Resource links provided by the National Library of Medicine

MedlinePlus related topics: Dementia Medicines

Arm Intervention/treatment
Experimental: Medication review Other: Medication review

In the intervention, the pharmacist will evaluate:

  • Is there an indication for the drug?
  • Has the drug desired effect?
  • Is the dose correct and dosing scheme correct?
  • Side effects, contraindications, inappropriate drugs
  • Interactions
  • Treatment time
  • Cost effectiveness
  • Adherence to recommendation list
  • Problems with handling the drugs (for example crushing of the tablets)
  • Untreated indication
  • Double medications
  • Administration of drugs

No Intervention: Usual care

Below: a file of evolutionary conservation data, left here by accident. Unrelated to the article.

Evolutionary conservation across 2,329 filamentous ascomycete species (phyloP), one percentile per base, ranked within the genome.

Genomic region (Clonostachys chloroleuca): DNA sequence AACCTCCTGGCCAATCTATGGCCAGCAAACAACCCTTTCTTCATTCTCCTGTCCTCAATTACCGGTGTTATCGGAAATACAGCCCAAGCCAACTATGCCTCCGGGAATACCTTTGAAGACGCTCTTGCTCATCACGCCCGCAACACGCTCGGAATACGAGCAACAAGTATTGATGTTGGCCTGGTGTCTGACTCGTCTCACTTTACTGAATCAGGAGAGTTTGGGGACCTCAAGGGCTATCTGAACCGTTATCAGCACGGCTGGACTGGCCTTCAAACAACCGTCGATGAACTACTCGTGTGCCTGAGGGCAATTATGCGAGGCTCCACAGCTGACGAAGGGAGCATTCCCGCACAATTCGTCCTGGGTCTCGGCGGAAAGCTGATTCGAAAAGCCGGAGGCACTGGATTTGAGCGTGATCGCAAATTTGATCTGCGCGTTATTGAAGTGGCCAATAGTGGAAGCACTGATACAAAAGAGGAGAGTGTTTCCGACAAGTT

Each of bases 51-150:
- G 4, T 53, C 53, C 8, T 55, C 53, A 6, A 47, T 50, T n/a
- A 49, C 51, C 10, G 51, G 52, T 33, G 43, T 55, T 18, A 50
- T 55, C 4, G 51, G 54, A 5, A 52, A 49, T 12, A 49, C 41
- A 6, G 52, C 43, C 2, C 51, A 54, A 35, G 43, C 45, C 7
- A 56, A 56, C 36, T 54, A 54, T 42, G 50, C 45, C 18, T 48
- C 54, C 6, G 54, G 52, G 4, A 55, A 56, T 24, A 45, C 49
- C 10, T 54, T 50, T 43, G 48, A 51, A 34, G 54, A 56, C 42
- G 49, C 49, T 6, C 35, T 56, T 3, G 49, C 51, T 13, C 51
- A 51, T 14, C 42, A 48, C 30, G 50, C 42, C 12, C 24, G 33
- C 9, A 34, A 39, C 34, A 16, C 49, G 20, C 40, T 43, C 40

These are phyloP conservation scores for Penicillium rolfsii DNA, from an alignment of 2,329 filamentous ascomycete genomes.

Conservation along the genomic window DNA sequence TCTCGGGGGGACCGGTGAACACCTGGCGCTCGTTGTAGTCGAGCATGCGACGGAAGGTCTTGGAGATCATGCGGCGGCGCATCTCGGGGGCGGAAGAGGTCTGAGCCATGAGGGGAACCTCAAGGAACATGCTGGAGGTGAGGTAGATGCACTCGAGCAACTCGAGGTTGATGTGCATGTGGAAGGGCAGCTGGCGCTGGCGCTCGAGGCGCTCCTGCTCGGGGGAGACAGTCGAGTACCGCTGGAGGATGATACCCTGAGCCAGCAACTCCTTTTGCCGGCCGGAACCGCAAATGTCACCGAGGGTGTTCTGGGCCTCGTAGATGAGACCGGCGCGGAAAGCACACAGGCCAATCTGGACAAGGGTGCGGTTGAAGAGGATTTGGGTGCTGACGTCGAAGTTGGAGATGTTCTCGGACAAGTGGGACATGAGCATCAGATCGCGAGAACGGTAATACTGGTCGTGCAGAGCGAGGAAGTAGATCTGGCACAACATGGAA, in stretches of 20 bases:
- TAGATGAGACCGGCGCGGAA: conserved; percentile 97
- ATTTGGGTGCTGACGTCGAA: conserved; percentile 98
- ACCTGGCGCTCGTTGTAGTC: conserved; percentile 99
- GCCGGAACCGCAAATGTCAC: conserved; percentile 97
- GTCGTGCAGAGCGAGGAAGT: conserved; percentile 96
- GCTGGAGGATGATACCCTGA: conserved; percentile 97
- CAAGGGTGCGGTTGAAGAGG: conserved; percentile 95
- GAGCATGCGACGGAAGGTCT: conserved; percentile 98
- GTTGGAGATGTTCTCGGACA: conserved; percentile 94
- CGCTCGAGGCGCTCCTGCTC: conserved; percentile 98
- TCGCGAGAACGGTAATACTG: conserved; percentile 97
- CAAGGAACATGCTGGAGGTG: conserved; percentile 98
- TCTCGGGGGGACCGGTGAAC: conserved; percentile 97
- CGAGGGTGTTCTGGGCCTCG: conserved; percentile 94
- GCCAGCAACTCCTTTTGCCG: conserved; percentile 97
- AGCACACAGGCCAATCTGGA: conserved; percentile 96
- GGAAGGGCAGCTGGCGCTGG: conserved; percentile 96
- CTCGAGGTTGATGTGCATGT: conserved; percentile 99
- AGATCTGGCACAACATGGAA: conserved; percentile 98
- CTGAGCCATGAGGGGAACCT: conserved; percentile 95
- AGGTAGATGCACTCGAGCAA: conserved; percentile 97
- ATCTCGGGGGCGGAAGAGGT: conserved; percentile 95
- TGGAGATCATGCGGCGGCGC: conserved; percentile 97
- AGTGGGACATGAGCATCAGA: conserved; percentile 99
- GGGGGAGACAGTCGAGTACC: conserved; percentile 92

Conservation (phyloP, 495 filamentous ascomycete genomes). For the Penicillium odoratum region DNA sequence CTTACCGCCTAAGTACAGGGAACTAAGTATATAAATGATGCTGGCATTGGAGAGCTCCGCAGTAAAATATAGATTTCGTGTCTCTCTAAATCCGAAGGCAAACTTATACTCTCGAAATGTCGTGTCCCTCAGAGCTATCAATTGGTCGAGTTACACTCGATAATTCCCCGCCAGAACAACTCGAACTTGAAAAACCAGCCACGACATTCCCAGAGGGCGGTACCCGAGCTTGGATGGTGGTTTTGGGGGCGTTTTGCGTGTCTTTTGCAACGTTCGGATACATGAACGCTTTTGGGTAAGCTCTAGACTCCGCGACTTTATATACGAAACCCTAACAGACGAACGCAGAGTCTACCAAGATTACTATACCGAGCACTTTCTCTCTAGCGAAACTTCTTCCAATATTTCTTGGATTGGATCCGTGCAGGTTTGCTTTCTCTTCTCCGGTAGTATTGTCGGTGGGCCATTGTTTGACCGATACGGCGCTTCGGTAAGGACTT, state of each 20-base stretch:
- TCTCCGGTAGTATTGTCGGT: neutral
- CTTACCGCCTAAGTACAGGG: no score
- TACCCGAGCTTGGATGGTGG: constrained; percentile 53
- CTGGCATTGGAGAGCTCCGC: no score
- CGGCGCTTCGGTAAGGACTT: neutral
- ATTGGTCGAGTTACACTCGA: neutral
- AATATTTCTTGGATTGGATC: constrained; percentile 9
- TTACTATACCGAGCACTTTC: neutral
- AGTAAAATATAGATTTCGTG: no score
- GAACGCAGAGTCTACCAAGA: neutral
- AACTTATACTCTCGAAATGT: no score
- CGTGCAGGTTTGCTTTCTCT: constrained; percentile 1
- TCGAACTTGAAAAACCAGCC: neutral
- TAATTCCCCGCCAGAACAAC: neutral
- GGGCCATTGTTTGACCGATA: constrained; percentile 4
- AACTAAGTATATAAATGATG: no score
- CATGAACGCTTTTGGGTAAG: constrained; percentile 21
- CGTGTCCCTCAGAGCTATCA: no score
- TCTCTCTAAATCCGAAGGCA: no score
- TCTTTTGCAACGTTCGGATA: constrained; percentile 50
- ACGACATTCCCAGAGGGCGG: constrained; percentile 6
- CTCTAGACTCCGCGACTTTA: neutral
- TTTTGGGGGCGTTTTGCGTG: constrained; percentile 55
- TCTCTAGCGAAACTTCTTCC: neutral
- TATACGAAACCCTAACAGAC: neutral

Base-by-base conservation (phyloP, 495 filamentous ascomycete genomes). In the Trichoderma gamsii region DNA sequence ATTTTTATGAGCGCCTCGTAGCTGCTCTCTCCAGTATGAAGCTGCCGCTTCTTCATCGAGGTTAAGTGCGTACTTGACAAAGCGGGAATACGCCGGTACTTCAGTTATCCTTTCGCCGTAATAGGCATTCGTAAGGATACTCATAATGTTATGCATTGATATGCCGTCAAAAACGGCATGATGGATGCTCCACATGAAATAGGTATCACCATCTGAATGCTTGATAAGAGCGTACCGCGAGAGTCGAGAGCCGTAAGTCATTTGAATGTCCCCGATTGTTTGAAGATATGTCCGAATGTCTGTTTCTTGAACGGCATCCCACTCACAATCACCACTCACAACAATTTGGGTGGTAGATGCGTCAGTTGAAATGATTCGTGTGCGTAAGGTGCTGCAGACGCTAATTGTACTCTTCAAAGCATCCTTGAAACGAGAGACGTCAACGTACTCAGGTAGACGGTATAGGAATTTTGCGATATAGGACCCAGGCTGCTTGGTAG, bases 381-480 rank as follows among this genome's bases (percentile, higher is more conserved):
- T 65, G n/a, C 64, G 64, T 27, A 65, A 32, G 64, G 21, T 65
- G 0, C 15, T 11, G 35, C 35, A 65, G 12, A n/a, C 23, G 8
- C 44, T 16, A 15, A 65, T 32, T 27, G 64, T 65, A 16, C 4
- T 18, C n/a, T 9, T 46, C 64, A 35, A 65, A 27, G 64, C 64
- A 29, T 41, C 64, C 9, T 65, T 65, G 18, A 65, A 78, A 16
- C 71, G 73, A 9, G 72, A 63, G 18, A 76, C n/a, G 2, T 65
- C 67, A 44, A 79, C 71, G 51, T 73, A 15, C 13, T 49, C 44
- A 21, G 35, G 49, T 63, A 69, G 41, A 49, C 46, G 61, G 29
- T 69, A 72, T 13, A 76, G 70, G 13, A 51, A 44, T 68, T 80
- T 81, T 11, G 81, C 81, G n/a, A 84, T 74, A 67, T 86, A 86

Primary Outcome Measures :
  1. Number of Patients Readmitted Because of Drug Related Reasons [ Time Frame: Six months follow-up ]

Secondary Outcome Measures :
  1. Cost for Visits for Readmissions and to the Emergency Department Compared Between Patients in the Control Group and Intervention Group. [ Time Frame: Six months follow-up ]
    To evaluate the economic impact of clinical pharmacist engagement in hospital ward teams for medication therapy management in older patients with dementia or cognitive impairments.

  2. Number of Participants Institutionalized After Discharge, in Control Group and Intervention Group. [ Time Frame: Six months follow-up ]
  3. Frequency of Emergency Department Visits During the 6-month Follow-up. [ Time Frame: Six months follow-up ]
  4. Change in the Number of Participants With Potentially Inappropriate Medications, According to the Swedish National Board of Health and Welfare, at Admission and Discharge Between Intervention and Control Group [ Time Frame: Index admission (at randomization) and index discharge (duration of index admission, mean days 8.7) ]